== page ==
Source: Baseball-reference.com

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(In addition to appearing at The Captain’s Blog, this post is also being syndicated at TheYankeeU.)

Usually, when one thinks of a podium in the Bronx, it’s there to say hello to a new million dollar acquisition. This time, however, the media hordes were assembled to say goodbye to one of the team’s all-time greats. That’s why, as Andy Pettitte answered questions about his decision to retire, the proceedings took on somewhat of a surreal feeling. After all, if Pettitte was healthy enough to pitch, capable of performing at a high level (his ERA+ of 130 was the fourth highest in his career), and greatly needed by the Yankees, why exactly was he walking away?

As expected, Pettitte’s reasons for retiring centered on his family. According to the lefty, his heart simply wasn’t into returning because the other aspects of his life were pulling on its strings. Considering that Pettitte’s heart has always been in the right place (although Yankees’ fans might not like where it is now), his reasoning was perfectly understandable. And yet, it is still hard to imagine a great player voluntary walking away from the game when he still has the ability to perform.

Andy Pettitte and wife Laura field questions at press conference announcing his retirement (Photo: Getty Images).

At the beginning of the proceedings, Jason Zillo, the Yankees director of media relations, made an interesting comment about Pettitte’s press conference being a unique event in his 15-year tenure with the team (which is almost as long as Pettitte’s). In fact, the validity of the comment extends well beyond Zillo’s time in the Bronx. Despite having scores of superstar players who spent the bulk of their careers with the team, the Yankees have not hosted many press conferences to announce the retirement of a legendary figure.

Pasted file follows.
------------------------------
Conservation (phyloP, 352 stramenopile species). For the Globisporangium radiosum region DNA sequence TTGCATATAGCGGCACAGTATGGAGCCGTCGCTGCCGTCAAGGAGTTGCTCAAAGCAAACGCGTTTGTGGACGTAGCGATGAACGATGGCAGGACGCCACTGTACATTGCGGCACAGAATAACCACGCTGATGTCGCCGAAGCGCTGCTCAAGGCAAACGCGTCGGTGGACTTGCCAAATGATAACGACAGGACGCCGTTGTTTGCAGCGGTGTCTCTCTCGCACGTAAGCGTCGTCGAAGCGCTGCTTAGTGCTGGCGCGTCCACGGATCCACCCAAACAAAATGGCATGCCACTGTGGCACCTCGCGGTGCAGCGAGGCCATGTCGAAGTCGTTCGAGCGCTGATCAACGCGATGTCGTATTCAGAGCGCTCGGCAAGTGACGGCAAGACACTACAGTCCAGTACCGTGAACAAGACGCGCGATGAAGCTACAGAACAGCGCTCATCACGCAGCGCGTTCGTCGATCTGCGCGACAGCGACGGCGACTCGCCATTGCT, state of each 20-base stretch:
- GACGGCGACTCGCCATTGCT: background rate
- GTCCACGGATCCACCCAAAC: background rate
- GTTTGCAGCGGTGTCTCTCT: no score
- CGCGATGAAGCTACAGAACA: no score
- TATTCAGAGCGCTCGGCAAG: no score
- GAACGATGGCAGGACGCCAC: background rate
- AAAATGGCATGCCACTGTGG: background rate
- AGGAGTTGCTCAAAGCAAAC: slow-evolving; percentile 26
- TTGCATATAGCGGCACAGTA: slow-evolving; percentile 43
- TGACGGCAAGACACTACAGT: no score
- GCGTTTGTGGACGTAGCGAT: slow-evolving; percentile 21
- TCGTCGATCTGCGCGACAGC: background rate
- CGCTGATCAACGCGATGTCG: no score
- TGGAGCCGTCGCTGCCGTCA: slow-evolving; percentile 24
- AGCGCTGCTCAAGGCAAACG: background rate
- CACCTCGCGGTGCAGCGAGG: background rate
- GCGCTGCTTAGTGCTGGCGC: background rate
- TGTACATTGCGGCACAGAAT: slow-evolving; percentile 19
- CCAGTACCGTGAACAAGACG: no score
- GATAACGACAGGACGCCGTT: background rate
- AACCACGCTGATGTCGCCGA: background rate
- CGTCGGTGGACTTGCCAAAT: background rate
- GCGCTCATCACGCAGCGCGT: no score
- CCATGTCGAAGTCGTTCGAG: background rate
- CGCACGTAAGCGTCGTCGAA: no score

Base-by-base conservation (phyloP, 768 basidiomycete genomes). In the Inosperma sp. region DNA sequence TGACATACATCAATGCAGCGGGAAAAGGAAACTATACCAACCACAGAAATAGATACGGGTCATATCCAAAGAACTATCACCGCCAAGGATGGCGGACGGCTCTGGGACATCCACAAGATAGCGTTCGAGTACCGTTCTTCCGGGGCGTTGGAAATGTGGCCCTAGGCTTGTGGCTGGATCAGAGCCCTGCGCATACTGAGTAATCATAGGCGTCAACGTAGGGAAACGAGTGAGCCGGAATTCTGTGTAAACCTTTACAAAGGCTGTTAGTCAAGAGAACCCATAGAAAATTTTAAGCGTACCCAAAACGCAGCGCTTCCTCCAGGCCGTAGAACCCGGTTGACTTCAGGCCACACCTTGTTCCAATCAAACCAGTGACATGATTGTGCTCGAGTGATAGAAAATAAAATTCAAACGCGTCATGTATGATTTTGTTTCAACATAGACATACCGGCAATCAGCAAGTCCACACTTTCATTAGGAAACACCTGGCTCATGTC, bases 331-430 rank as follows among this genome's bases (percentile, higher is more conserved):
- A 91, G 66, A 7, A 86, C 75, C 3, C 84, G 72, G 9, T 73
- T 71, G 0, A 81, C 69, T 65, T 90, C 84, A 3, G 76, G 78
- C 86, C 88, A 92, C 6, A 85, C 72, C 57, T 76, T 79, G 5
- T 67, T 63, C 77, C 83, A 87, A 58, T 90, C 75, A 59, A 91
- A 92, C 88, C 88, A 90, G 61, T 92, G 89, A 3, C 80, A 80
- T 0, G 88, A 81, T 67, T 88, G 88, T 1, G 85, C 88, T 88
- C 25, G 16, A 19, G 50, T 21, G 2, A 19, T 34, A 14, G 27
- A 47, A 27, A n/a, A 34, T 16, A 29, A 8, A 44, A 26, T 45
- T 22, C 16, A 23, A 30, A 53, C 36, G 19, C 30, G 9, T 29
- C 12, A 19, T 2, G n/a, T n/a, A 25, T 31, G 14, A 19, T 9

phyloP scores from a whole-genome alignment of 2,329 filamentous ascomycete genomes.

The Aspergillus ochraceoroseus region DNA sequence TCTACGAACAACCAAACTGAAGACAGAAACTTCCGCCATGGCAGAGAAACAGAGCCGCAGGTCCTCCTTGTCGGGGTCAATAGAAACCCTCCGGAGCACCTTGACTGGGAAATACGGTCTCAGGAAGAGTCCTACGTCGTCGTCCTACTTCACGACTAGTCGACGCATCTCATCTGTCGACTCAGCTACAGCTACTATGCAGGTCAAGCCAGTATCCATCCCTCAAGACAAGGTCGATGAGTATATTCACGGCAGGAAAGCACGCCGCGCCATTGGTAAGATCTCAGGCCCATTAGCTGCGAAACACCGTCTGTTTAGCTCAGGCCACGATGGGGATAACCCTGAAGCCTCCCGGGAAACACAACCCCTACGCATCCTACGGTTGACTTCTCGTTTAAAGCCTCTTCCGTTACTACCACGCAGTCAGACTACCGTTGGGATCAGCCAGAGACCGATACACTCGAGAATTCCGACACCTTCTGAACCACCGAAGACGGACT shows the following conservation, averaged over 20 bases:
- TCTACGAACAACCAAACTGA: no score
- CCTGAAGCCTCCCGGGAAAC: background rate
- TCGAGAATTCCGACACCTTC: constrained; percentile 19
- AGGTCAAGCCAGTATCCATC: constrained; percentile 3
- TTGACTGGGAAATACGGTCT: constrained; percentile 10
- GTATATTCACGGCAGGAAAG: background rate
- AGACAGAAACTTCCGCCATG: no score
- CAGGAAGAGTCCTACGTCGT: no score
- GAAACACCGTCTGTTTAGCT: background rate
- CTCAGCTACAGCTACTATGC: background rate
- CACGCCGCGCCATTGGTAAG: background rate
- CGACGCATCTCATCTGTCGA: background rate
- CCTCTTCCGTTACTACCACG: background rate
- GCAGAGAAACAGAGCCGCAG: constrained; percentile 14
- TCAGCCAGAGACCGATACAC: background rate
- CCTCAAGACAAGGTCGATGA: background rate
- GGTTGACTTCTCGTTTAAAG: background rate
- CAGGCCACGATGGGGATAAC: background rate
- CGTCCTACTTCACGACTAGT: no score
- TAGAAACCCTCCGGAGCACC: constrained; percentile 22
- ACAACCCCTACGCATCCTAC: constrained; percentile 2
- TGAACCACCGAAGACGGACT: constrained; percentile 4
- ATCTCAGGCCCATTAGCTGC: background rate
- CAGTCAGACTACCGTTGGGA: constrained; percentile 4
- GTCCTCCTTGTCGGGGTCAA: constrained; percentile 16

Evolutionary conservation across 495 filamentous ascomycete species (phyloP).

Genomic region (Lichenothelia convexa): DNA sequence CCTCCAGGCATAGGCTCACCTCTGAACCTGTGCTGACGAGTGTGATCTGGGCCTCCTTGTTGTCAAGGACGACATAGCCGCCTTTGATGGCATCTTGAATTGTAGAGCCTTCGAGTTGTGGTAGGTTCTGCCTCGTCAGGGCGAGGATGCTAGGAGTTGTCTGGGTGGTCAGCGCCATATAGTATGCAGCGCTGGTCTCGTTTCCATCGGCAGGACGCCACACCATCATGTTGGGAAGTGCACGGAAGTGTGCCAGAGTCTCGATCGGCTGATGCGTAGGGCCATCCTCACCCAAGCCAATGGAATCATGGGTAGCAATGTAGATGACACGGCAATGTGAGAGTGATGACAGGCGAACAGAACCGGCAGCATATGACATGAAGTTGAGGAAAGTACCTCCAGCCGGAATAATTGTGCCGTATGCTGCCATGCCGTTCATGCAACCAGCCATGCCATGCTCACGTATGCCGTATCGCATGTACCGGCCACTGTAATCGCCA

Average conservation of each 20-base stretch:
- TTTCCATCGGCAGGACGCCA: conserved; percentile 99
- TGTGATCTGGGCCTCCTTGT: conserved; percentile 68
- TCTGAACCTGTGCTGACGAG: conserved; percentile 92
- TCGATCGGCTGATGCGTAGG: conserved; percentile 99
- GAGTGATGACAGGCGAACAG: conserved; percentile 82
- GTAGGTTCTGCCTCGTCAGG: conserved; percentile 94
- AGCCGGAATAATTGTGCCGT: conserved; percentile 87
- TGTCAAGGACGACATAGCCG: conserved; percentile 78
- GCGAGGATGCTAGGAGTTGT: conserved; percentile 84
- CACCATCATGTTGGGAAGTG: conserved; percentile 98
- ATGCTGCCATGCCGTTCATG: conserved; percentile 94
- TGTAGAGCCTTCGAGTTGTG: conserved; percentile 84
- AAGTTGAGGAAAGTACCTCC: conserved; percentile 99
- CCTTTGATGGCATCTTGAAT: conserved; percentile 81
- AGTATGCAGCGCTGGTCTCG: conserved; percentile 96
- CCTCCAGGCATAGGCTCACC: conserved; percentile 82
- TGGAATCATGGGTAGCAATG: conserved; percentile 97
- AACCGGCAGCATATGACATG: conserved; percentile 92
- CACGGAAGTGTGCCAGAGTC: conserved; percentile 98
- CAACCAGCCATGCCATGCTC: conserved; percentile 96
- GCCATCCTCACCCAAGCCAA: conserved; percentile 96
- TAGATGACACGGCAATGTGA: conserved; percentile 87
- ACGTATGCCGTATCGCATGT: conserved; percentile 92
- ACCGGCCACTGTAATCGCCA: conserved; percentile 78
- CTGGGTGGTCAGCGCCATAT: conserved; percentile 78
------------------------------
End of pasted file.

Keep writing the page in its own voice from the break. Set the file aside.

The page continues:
Since 1901, the Yankees have had 22 position players (minimum 1,000 games) and 10 pitchers (minimum 200 games started or 400 games) compile a WAR greater than 30 during their time in pinstripes. However, from that illustrious group, only three have had a formal press conference to say goodbye on their own terms: Joe DiMaggio, Mickey Mantle, and now Andy Pettitte.

When the Yankees faced the Dodgers in the 1952 World Series, Joe DiMaggio was sitting in the bleachers instead of playing centerfield (Photo: Life)

Like Pettitte, DiMaggio had been hinting at retirement for some time before eventually making his final decision. During the course of his injury plagued career, Joltin’ Joe would often hint at walking away, but he finally formalized his intentions during the spring of 1951. Despite the dramatic announcement, not too many people expected DiMaggio to actually retire, and the doubts lingered even after he had a subpar year by his standards (OPS+ of 115 in 482 plate appearances). However, after winning the World Series against the cross-town Giants, DiMaggio again told reporters that he probably wouldn’t be back in 1952. Most people still shrugged off the statement, and even Yankees’ owner Dan Topping didn’t seem convinced, telling DiMaggio, “you might feel differently a month from now”. Almost 60 years later, Cashman would be telling Pettitte the same thing.

When baseball is no longer fun, it is no longer a game and so I’ve played my last game of ball.” – Joe DiMaggio, quoted by UP at his retirement press conference, December 11, 1951

As things turned out, DiMaggio was serious. On December 11, 1951, Joltin’ Joe assembled the media and officially retired from the game, much the same way that Pettitte did this morning. At the time, however, such an event was unheard of. “The press conference in which Joe announced his retirement was without precedent in size and confusion,” stated The Sporting News’ Dan Daniel. “The writers were far outnumbered by the newsreel, radio and TV specialists. The sandwiches, coffee and cheese cake had to be replenished thrice.”